that i'm currently missing right now i

mean I don't get me wrong like i

i I love the shows but I do feel like

i'm kind of phoning it in for my guest

and so you just you called out something

that I had been feeling in a way that i

know I need to

i need to focus on um



things as well you can do like one of

the things that i've done is

i can come up with a quote where I find

a quote yeah

and and then and I probably did it with

you as well and

and I can't remember yours but like in

some cases the whole point is

because i'm a sadistic you know sob

uh i'm gonna make sure that it is so

esoteric that there's no

way that you're gonna figure it out but

of course what i've done sometimes

is i've actually used their own quote um

so they're like I did it with laura with

laura gastner arting and she was like

wait that's my quote

you know so so that's that's the thing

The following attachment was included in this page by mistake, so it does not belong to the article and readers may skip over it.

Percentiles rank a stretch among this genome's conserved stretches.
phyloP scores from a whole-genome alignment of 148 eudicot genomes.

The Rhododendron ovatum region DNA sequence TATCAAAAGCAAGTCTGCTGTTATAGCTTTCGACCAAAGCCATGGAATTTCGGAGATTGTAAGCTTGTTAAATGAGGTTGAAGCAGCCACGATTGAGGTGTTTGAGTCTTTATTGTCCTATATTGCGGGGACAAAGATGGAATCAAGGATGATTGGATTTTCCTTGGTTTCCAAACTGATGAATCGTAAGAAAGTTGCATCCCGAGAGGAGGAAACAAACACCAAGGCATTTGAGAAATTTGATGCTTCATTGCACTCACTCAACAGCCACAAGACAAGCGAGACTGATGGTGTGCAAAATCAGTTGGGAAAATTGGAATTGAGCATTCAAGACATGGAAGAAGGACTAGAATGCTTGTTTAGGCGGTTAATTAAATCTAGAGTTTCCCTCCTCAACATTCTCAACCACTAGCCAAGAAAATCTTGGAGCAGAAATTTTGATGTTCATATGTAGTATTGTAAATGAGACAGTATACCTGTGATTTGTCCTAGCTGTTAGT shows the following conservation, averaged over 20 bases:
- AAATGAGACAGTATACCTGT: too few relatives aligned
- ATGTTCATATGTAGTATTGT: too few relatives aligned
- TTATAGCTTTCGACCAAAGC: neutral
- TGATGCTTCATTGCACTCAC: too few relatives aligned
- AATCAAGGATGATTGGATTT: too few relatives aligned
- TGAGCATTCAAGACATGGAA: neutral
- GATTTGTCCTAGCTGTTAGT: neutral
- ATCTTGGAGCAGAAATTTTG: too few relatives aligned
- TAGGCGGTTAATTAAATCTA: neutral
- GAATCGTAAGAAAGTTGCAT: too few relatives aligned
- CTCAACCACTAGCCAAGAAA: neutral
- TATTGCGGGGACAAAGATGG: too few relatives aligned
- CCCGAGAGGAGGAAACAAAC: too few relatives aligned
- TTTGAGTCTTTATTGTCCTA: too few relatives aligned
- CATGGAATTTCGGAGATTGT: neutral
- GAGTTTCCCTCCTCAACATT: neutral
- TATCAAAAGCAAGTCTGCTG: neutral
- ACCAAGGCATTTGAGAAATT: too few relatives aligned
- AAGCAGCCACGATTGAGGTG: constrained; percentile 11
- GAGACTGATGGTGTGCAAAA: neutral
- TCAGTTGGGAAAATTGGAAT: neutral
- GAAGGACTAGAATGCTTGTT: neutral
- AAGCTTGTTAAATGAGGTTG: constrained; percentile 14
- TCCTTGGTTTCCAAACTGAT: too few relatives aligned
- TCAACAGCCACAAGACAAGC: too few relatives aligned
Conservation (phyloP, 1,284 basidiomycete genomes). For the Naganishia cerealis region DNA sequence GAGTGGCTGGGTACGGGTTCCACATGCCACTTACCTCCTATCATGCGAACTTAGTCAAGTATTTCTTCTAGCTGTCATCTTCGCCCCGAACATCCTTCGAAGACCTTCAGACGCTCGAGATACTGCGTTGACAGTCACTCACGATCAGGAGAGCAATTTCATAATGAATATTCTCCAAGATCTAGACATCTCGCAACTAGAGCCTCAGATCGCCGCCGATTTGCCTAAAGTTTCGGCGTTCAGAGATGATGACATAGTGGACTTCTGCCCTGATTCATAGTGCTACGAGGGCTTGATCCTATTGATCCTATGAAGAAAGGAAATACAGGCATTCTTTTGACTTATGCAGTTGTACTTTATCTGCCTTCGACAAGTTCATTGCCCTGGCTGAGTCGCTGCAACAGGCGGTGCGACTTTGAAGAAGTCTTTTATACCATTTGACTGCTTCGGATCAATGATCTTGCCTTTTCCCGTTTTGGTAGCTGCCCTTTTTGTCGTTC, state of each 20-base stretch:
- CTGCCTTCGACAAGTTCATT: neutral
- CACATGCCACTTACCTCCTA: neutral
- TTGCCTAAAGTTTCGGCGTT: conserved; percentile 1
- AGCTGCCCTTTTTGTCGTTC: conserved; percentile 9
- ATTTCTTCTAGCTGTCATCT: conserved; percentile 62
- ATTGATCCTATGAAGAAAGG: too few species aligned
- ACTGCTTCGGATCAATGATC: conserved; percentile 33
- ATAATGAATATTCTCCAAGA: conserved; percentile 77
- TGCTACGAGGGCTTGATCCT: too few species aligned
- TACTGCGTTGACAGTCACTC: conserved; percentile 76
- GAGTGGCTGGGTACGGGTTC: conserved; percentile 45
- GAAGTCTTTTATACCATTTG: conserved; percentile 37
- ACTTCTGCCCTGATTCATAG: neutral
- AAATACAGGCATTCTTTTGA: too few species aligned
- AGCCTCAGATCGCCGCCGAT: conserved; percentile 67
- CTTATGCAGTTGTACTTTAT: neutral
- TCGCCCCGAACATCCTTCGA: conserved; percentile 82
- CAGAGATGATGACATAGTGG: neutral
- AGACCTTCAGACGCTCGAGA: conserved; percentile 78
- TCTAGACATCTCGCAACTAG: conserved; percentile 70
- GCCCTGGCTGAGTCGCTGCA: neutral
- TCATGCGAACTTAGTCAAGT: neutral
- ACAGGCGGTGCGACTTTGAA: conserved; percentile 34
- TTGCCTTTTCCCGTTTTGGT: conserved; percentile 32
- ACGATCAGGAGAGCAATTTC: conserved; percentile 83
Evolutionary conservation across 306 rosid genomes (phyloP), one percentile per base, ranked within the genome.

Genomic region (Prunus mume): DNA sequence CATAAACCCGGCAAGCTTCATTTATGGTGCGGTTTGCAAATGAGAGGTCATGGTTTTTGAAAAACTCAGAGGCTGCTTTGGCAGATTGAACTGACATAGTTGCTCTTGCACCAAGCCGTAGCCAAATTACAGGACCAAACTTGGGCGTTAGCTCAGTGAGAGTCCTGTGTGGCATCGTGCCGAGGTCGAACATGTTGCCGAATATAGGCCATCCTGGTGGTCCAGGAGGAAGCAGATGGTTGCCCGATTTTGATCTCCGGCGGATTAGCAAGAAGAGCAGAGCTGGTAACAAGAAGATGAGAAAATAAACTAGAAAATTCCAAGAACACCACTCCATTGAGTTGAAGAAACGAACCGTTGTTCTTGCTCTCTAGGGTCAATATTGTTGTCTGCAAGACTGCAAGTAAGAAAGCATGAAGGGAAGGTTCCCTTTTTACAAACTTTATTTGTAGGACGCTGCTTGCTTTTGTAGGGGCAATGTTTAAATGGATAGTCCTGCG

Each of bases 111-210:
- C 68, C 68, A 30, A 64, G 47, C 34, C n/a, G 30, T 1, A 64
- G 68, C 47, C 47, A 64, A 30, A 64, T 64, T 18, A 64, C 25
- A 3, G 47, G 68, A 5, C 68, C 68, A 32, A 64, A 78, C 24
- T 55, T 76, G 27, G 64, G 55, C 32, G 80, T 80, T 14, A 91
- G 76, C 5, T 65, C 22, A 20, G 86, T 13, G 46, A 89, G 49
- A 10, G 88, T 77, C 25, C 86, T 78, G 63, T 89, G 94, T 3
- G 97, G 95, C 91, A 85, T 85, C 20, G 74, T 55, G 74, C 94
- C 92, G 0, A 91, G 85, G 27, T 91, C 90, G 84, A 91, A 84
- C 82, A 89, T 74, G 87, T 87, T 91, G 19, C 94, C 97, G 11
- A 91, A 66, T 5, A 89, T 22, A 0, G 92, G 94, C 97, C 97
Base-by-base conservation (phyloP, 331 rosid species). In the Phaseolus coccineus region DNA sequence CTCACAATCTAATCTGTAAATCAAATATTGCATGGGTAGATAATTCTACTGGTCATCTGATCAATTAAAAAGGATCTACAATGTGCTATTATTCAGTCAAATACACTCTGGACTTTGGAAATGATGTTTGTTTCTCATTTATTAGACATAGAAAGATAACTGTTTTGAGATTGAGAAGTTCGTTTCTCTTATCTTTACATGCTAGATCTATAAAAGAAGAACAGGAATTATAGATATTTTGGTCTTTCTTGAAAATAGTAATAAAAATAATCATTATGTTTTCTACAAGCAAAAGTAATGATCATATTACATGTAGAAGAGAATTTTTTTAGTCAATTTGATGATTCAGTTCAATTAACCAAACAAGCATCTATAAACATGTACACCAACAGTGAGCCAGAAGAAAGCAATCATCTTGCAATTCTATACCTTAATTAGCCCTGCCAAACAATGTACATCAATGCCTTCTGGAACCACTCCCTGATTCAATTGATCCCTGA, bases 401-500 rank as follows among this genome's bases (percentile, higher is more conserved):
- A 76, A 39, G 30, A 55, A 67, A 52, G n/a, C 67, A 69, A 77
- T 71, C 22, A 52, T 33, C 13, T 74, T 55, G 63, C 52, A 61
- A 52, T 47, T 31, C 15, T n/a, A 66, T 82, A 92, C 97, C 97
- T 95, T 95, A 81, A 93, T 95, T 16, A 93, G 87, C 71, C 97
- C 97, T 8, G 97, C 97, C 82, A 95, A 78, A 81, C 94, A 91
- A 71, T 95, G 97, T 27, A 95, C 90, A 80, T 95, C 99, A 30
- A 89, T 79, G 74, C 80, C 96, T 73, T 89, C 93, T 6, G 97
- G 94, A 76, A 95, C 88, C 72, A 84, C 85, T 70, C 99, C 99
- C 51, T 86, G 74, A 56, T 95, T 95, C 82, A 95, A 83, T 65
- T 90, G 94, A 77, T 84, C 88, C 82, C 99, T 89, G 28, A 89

you know like I have one and sometimes

it can be like lady gaga and it can be


it's just so you know esoteric yeah um

but it but it's a

but it's another way of keeping it fresh



yeah I think mine was

was like a ben franklin quote or

something like that

um man 


Let's talk about your book.

 Fantastic title,

 “Built to Suck…” love it. Really, really

 great title. Let's let's talk about it

 though, what's this book about?



So the book was written,

 you know... it came out actually at

 SXSW 2019.

 And on the cover of the book is this

 corporate apocalypse. This

 you know, you see the the remnants of


 that have fallen by the wayside. Kodak,

 Blackberry, Toys R Us. And then

 quite interestingly, Sears and JC

 Penny on the cover both have since gone

 out of business.

 And then just to be even more

 provocative, GM, GE, McDonald's

 PNG, etc. of course but I miss, you